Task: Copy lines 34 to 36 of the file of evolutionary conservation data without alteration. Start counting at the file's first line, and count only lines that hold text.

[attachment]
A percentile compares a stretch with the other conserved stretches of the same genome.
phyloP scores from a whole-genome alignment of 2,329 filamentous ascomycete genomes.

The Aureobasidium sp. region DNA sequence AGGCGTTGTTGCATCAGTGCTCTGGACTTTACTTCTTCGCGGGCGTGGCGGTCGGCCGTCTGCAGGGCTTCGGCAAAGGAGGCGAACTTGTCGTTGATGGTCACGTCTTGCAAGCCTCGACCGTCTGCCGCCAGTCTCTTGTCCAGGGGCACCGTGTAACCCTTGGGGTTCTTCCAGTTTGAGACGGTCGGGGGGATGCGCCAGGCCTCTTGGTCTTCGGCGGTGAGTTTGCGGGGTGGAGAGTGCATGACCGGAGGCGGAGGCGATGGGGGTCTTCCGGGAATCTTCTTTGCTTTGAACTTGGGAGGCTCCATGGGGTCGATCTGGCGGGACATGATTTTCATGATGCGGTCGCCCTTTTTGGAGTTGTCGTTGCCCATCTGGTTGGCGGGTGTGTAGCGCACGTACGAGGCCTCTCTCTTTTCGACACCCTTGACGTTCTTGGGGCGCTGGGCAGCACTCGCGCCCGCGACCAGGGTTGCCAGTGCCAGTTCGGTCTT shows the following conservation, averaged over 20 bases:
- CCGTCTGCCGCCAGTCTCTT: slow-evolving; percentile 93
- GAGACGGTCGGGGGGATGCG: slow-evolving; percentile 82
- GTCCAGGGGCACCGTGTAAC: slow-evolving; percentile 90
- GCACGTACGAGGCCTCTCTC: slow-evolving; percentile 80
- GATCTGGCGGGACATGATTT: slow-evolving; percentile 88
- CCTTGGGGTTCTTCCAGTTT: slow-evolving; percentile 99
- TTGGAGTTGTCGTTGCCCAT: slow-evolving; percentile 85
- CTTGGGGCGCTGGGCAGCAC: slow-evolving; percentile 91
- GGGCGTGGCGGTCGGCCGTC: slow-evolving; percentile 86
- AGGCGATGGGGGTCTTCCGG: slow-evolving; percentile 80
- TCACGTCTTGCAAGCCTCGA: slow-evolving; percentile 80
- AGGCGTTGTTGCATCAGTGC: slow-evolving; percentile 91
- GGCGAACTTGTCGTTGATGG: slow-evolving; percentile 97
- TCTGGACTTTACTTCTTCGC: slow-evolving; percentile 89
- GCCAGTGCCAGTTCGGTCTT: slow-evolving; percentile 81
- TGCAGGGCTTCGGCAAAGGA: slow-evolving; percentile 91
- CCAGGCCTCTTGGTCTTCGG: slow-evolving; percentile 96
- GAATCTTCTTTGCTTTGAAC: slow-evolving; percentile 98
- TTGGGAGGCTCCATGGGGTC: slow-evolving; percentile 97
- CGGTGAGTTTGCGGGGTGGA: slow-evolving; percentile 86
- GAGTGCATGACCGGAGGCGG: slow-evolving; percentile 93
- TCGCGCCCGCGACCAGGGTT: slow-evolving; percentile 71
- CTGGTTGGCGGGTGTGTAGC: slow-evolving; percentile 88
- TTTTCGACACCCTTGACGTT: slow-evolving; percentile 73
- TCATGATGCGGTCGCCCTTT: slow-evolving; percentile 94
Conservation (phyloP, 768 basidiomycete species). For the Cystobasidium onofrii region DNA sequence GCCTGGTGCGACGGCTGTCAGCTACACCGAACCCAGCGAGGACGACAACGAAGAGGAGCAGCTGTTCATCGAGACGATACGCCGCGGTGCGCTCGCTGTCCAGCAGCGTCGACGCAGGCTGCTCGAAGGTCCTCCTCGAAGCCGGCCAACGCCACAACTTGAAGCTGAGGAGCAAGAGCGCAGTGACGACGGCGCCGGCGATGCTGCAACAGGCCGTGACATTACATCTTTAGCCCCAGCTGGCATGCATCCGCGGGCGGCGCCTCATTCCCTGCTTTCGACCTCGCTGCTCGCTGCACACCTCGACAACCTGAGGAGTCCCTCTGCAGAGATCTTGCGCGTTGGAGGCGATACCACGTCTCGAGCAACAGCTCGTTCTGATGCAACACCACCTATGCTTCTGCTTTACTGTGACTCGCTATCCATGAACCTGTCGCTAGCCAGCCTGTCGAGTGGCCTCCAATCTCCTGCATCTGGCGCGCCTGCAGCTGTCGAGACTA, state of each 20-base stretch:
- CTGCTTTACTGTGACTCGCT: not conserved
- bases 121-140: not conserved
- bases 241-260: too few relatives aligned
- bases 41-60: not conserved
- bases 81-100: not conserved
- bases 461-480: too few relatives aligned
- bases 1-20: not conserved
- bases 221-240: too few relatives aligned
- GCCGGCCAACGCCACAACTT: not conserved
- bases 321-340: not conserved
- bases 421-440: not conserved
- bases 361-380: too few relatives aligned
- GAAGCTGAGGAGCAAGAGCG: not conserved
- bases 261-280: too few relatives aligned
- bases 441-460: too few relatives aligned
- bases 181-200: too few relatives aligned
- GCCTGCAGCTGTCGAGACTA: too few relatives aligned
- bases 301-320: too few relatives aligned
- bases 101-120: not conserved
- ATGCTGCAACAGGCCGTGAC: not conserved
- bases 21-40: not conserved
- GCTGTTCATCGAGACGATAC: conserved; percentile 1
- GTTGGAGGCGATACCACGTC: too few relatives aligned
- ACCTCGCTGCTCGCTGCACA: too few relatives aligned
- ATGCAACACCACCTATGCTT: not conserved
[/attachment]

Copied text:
- bases 81-100: not conserved
- bases 461-480: too few relatives aligned
- bases 1-20: not conserved